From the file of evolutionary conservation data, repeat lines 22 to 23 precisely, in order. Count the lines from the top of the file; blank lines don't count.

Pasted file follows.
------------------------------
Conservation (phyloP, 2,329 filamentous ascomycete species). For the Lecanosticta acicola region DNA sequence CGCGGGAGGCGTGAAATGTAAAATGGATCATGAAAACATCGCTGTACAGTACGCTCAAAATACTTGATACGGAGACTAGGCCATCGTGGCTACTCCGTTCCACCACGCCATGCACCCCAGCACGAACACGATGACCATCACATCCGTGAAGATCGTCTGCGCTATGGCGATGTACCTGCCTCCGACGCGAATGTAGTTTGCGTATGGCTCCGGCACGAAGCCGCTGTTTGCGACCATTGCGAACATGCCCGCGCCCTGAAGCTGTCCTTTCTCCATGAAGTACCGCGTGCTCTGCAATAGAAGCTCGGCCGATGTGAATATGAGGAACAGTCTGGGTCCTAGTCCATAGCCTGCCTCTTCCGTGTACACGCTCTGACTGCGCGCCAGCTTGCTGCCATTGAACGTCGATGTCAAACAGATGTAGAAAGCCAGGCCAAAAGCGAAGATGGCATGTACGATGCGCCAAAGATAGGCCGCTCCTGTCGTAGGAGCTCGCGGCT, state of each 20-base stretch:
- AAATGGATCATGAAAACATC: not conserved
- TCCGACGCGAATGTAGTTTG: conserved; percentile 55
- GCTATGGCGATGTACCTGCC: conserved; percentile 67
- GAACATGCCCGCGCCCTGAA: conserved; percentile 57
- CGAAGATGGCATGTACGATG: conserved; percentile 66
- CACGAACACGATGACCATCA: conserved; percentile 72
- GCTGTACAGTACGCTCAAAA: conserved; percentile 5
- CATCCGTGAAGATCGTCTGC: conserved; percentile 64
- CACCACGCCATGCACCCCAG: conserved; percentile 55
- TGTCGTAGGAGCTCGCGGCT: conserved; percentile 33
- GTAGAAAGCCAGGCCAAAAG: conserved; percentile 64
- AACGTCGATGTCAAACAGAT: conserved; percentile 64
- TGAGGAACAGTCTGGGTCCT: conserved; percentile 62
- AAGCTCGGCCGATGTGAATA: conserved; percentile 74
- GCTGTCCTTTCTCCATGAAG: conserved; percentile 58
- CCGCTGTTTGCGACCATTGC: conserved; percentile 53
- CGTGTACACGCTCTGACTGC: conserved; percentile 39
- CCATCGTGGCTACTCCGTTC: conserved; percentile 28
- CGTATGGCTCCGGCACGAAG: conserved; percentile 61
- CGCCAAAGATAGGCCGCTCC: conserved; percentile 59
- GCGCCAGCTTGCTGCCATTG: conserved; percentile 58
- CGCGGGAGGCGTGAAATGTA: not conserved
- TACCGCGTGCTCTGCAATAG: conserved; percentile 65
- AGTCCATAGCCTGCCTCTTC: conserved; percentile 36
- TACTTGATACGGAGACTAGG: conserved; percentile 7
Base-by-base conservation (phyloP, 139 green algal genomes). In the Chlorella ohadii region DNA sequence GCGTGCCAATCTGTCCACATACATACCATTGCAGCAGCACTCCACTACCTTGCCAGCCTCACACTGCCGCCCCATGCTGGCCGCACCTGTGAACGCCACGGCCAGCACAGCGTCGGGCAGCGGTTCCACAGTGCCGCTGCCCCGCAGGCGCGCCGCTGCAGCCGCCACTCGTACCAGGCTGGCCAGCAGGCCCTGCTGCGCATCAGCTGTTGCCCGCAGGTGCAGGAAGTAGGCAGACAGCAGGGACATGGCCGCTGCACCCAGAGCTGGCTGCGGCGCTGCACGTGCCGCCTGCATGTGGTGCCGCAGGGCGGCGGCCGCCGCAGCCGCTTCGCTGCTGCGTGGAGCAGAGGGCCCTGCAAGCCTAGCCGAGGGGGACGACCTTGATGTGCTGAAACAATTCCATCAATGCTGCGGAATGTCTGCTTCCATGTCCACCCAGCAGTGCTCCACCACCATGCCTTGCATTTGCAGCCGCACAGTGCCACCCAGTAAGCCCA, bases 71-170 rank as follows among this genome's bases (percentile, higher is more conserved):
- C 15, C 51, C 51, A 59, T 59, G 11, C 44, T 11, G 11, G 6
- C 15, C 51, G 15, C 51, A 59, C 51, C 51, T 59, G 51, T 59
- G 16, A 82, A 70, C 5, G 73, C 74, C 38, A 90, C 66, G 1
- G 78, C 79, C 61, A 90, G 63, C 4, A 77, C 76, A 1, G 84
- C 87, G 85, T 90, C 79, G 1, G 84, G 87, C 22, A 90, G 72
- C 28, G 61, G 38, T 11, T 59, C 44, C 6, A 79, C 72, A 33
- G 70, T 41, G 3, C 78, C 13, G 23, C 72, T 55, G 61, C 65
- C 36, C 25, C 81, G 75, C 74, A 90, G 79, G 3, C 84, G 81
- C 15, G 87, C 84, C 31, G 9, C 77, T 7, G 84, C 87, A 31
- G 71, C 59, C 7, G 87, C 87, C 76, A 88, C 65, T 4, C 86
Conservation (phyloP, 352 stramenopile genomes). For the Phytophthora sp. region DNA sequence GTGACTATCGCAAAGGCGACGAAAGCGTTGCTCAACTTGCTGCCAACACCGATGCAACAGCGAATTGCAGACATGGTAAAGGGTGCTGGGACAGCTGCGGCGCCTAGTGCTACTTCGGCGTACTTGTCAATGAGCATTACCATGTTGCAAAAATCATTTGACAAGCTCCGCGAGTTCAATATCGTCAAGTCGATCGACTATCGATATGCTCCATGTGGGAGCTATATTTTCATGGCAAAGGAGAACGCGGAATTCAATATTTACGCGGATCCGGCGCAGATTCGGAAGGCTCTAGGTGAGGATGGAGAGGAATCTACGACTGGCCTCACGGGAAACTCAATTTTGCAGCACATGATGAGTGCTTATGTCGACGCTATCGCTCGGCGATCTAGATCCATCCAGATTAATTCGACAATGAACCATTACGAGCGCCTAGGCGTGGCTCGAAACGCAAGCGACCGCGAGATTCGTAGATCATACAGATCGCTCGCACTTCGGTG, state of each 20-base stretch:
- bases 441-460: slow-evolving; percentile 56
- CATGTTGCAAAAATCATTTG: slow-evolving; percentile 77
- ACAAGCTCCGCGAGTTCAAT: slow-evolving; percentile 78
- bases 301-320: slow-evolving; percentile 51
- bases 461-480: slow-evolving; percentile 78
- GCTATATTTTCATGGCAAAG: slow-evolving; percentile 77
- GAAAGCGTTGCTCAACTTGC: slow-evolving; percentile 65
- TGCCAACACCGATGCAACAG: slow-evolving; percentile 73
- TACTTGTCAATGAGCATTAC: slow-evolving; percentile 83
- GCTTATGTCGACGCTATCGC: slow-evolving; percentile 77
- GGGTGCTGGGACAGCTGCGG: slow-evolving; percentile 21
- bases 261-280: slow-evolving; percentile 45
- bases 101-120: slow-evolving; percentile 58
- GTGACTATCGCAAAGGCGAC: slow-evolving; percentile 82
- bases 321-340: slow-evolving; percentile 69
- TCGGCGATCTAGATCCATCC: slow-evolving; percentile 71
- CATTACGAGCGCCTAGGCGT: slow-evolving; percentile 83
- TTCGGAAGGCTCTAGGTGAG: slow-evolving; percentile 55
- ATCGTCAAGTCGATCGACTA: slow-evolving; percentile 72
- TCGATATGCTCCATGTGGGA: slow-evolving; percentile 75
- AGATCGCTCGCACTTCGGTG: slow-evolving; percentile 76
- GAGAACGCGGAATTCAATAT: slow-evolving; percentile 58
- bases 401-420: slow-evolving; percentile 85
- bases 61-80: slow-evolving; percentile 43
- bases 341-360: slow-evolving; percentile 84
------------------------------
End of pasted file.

- GCGCCAGCTTGCTGCCATTG: conserved; percentile 58
- CGCGGGAGGCGTGAAATGTA: not conserved